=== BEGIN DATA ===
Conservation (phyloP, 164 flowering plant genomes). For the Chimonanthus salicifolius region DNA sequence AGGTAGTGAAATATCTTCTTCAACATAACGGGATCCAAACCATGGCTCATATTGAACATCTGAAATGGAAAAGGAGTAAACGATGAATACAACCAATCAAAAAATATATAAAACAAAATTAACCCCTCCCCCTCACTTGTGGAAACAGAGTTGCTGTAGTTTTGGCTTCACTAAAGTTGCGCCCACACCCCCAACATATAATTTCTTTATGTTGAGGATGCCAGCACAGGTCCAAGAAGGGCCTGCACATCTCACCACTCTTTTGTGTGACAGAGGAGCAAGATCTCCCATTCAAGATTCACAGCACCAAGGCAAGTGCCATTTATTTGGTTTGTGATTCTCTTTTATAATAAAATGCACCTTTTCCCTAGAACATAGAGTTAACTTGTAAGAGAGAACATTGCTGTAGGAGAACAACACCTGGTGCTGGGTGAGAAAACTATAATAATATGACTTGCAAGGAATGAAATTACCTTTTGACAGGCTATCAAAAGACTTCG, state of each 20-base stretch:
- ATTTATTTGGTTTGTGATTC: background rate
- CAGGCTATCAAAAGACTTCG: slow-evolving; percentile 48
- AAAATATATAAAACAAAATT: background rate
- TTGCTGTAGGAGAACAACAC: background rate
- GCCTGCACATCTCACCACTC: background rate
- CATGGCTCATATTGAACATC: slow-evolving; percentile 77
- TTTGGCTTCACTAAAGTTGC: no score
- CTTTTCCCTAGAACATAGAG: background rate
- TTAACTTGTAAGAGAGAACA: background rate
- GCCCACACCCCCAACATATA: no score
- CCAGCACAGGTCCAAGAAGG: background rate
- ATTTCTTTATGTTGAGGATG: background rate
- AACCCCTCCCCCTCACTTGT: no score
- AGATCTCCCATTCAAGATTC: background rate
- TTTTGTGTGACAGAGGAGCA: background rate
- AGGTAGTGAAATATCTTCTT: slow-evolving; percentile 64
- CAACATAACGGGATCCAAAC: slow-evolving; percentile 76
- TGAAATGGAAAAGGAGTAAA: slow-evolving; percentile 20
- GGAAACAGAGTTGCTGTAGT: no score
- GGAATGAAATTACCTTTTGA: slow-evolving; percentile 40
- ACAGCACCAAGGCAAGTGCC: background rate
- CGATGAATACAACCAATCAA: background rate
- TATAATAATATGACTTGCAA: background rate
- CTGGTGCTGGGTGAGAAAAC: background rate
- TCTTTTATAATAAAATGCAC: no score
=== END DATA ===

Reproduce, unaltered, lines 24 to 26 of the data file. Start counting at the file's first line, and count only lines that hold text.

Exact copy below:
- TATAATAATATGACTTGCAA: background rate
- CTGGTGCTGGGTGAGAAAAC: background rate
- TCTTTTATAATAAAATGCAC: no score